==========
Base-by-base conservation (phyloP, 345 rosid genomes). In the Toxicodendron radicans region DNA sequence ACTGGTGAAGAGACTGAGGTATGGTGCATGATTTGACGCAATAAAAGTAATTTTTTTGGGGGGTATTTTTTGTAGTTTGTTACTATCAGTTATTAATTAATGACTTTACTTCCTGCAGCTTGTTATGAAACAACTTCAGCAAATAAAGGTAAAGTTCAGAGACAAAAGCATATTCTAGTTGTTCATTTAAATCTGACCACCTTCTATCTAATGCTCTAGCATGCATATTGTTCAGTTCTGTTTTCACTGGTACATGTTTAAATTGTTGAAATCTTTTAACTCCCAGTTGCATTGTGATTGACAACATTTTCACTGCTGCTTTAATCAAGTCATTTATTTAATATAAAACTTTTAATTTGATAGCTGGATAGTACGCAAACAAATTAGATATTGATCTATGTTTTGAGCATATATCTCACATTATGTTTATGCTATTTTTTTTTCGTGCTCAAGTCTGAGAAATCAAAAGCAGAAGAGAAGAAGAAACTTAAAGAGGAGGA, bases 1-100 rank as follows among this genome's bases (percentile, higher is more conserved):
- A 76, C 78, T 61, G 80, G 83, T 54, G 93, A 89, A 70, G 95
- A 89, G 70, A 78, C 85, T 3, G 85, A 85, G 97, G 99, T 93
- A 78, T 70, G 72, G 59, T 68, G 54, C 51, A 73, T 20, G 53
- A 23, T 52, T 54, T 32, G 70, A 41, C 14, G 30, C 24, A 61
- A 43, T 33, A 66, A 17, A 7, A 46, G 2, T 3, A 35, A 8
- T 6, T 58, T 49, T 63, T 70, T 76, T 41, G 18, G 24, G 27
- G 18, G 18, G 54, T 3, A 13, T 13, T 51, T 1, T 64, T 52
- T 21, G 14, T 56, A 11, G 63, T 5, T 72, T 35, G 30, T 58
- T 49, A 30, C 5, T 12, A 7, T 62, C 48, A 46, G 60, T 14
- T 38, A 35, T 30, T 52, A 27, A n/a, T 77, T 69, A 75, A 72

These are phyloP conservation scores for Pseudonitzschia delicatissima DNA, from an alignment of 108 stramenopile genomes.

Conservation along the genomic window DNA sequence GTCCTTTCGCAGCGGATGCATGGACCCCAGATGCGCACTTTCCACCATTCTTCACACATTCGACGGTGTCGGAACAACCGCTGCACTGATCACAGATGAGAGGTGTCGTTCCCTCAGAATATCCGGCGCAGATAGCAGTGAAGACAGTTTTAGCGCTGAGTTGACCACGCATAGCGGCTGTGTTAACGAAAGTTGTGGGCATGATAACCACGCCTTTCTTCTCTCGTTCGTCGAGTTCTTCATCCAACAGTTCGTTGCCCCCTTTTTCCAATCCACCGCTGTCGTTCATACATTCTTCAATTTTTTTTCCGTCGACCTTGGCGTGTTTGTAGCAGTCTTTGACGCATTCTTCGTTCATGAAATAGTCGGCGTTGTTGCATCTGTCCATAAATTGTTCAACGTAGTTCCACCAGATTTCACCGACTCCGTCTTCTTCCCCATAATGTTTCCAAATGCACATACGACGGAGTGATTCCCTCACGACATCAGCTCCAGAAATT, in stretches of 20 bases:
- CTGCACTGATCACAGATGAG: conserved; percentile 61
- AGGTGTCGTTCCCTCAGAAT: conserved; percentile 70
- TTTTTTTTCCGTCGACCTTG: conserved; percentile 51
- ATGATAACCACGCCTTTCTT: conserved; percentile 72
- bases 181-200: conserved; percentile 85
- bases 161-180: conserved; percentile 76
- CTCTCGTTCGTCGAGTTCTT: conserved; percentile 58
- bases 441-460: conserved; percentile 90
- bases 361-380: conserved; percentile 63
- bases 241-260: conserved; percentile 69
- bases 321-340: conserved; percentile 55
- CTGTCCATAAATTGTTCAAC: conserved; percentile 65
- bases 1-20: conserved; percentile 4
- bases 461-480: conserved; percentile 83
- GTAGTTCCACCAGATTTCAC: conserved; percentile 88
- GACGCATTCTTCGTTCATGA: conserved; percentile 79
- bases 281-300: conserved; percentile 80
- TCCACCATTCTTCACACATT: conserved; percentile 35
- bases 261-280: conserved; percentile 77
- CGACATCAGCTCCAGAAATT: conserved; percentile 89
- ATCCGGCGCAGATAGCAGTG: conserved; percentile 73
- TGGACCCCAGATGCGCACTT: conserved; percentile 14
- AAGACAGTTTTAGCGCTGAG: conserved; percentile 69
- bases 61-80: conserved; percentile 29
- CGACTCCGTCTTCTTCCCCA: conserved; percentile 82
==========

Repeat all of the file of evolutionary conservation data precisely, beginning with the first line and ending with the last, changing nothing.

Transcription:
Base-by-base conservation (phyloP, 345 rosid genomes). In the Toxicodendron radicans region DNA sequence ACTGGTGAAGAGACTGAGGTATGGTGCATGATTTGACGCAATAAAAGTAATTTTTTTGGGGGGTATTTTTTGTAGTTTGTTACTATCAGTTATTAATTAATGACTTTACTTCCTGCAGCTTGTTATGAAACAACTTCAGCAAATAAAGGTAAAGTTCAGAGACAAAAGCATATTCTAGTTGTTCATTTAAATCTGACCACCTTCTATCTAATGCTCTAGCATGCATATTGTTCAGTTCTGTTTTCACTGGTACATGTTTAAATTGTTGAAATCTTTTAACTCCCAGTTGCATTGTGATTGACAACATTTTCACTGCTGCTTTAATCAAGTCATTTATTTAATATAAAACTTTTAATTTGATAGCTGGATAGTACGCAAACAAATTAGATATTGATCTATGTTTTGAGCATATATCTCACATTATGTTTATGCTATTTTTTTTTCGTGCTCAAGTCTGAGAAATCAAAAGCAGAAGAGAAGAAGAAACTTAAAGAGGAGGA, bases 1-100 rank as follows among this genome's bases (percentile, higher is more conserved):
- A 76, C 78, T 61, G 80, G 83, T 54, G 93, A 89, A 70, G 95
- A 89, G 70, A 78, C 85, T 3, G 85, A 85, G 97, G 99, T 93
- A 78, T 70, G 72, G 59, T 68, G 54, C 51, A 73, T 20, G 53
- A 23, T 52, T 54, T 32, G 70, A 41, C 14, G 30, C 24, A 61
- A 43, T 33, A 66, A 17, A 7, A 46, G 2, T 3, A 35, A 8
- T 6, T 58, T 49, T 63, T 70, T 76, T 41, G 18, G 24, G 27
- G 18, G 18, G 54, T 3, A 13, T 13, T 51, T 1, T 64, T 52
- T 21, G 14, T 56, A 11, G 63, T 5, T 72, T 35, G 30, T 58
- T 49, A 30, C 5, T 12, A 7, T 62, C 48, A 46, G 60, T 14
- T 38, A 35, T 30, T 52, A 27, A n/a, T 77, T 69, A 75, A 72

These are phyloP conservation scores for Pseudonitzschia delicatissima DNA, from an alignment of 108 stramenopile genomes.

Conservation along the genomic window DNA sequence GTCCTTTCGCAGCGGATGCATGGACCCCAGATGCGCACTTTCCACCATTCTTCACACATTCGACGGTGTCGGAACAACCGCTGCACTGATCACAGATGAGAGGTGTCGTTCCCTCAGAATATCCGGCGCAGATAGCAGTGAAGACAGTTTTAGCGCTGAGTTGACCACGCATAGCGGCTGTGTTAACGAAAGTTGTGGGCATGATAACCACGCCTTTCTTCTCTCGTTCGTCGAGTTCTTCATCCAACAGTTCGTTGCCCCCTTTTTCCAATCCACCGCTGTCGTTCATACATTCTTCAATTTTTTTTCCGTCGACCTTGGCGTGTTTGTAGCAGTCTTTGACGCATTCTTCGTTCATGAAATAGTCGGCGTTGTTGCATCTGTCCATAAATTGTTCAACGTAGTTCCACCAGATTTCACCGACTCCGTCTTCTTCCCCATAATGTTTCCAAATGCACATACGACGGAGTGATTCCCTCACGACATCAGCTCCAGAAATT, in stretches of 20 bases:
- CTGCACTGATCACAGATGAG: conserved; percentile 61
- AGGTGTCGTTCCCTCAGAAT: conserved; percentile 70
- TTTTTTTTCCGTCGACCTTG: conserved; percentile 51
- ATGATAACCACGCCTTTCTT: conserved; percentile 72
- bases 181-200: conserved; percentile 85
- bases 161-180: conserved; percentile 76
- CTCTCGTTCGTCGAGTTCTT: conserved; percentile 58
- bases 441-460: conserved; percentile 90
- bases 361-380: conserved; percentile 63
- bases 241-260: conserved; percentile 69
- bases 321-340: conserved; percentile 55
- CTGTCCATAAATTGTTCAAC: conserved; percentile 65
- bases 1-20: conserved; percentile 4
- bases 461-480: conserved; percentile 83
- GTAGTTCCACCAGATTTCAC: conserved; percentile 88
- GACGCATTCTTCGTTCATGA: conserved; percentile 79
- bases 281-300: conserved; percentile 80
- TCCACCATTCTTCACACATT: conserved; percentile 35
- bases 261-280: conserved; percentile 77
- CGACATCAGCTCCAGAAATT: conserved; percentile 89
- ATCCGGCGCAGATAGCAGTG: conserved; percentile 73
- TGGACCCCAGATGCGCACTT: conserved; percentile 14
- AAGACAGTTTTAGCGCTGAG: conserved; percentile 69
- bases 61-80: conserved; percentile 29
- CGACTCCGTCTTCTTCCCCA: conserved; percentile 82